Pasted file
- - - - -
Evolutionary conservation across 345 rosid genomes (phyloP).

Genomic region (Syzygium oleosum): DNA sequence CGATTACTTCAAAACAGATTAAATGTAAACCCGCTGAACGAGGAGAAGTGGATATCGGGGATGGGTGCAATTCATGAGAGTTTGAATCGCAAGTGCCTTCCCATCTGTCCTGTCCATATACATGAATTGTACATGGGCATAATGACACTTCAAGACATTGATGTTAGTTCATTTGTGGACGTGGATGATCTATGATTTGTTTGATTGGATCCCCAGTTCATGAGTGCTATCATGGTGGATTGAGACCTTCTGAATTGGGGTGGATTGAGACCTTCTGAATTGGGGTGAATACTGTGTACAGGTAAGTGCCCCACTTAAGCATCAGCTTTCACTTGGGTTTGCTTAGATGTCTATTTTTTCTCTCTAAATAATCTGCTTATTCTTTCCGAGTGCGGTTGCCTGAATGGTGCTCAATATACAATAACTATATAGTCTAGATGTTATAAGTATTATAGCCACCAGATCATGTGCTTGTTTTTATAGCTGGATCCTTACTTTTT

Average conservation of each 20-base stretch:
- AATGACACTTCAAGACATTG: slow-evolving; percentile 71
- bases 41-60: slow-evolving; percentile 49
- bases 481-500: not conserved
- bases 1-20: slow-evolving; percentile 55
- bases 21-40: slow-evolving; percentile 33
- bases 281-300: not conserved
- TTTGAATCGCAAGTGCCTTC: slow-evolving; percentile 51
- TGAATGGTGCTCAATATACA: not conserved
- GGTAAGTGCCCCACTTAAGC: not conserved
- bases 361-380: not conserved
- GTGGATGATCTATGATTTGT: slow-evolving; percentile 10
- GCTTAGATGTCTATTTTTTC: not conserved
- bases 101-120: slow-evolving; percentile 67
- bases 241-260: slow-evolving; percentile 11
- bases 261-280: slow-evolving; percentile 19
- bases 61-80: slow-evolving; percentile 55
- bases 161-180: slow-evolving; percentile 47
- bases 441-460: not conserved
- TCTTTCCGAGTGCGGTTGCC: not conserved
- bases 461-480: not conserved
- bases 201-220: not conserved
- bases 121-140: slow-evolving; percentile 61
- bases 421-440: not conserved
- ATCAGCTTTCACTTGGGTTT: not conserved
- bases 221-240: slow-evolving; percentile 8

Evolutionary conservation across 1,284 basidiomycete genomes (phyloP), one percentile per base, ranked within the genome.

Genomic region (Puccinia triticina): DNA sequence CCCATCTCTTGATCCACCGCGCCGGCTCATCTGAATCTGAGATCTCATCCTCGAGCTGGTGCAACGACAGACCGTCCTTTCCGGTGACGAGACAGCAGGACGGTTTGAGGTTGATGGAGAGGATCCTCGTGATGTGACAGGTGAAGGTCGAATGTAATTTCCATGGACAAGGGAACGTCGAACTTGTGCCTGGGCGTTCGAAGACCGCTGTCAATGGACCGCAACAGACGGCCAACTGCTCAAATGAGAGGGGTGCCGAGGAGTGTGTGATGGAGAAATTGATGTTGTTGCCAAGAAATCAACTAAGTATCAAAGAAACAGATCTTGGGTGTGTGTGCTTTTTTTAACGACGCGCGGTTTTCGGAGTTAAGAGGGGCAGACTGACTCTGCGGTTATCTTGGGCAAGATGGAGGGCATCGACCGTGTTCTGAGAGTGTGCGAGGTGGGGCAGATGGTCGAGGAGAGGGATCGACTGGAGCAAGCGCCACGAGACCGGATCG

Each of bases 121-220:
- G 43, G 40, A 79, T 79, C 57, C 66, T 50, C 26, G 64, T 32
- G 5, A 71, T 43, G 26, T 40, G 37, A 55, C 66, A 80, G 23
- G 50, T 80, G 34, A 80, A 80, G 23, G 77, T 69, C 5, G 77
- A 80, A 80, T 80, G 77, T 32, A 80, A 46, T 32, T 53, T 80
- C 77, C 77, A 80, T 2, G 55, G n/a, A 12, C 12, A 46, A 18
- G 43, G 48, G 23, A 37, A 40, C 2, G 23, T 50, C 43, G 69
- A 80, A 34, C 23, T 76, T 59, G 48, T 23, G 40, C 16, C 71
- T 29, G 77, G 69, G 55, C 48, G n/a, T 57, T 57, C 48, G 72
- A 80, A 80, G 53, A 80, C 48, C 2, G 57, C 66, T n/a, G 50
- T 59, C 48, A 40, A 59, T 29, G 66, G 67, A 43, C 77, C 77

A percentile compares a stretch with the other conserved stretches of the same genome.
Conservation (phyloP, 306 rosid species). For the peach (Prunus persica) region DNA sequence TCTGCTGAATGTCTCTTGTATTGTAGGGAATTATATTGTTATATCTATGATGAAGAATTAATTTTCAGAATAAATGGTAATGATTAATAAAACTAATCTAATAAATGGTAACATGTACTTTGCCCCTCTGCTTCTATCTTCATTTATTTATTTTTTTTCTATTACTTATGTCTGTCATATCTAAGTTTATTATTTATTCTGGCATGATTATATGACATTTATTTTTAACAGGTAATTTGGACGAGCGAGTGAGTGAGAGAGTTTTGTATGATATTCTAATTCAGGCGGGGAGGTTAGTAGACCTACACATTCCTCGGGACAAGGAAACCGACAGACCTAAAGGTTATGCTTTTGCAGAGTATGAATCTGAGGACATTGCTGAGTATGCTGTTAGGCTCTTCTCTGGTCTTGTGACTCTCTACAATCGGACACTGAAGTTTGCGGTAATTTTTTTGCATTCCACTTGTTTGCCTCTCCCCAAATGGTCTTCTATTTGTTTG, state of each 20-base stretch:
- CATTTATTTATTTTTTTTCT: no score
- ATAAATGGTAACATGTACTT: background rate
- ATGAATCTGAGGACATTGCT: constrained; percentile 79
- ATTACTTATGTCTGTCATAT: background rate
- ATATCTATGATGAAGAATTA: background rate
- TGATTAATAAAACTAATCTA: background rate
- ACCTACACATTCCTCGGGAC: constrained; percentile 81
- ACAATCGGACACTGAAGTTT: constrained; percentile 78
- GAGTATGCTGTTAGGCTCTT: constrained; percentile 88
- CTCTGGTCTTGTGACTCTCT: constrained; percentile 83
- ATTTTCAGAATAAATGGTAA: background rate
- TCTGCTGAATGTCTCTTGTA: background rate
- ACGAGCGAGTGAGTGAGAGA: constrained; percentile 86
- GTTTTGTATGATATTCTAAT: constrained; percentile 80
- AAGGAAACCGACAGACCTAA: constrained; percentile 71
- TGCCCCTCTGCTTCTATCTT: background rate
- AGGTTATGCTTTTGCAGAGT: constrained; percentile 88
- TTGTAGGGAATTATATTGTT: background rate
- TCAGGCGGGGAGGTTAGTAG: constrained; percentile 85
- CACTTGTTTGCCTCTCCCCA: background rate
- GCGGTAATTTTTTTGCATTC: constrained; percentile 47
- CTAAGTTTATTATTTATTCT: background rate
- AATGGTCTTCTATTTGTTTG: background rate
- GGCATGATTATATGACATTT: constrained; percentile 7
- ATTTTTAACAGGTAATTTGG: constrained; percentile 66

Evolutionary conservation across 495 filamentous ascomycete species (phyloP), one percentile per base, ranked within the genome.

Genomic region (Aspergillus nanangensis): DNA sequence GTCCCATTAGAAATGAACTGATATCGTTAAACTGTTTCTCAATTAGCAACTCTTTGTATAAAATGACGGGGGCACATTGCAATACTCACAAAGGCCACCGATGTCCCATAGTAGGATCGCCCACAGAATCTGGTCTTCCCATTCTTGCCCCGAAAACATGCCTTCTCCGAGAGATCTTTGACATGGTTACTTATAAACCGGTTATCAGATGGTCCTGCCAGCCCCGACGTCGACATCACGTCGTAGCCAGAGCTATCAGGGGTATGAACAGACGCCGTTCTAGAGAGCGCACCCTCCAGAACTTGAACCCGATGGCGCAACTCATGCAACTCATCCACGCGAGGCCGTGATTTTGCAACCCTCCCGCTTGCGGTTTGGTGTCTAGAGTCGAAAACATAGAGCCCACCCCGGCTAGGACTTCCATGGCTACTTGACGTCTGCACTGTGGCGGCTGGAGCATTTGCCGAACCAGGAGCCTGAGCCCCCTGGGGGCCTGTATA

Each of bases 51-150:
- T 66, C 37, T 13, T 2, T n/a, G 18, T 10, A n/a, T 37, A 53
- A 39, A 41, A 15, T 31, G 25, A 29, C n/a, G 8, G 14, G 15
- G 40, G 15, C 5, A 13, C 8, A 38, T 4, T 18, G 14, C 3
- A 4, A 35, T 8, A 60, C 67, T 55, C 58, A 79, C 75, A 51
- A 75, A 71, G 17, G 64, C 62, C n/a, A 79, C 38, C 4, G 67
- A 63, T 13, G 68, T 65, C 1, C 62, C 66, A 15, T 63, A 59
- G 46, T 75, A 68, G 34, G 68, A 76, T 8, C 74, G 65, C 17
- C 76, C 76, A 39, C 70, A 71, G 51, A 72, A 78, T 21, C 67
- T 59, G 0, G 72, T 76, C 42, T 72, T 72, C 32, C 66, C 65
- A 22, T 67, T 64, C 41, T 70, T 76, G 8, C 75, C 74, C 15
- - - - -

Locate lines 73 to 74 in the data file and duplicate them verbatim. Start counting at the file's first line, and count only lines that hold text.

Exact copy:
- A 39, A 41, A 15, T 31, G 25, A 29, C n/a, G 8, G 14, G 15
- G 40, G 15, C 5, A 13, C 8, A 38, T 4, T 18, G 14, C 3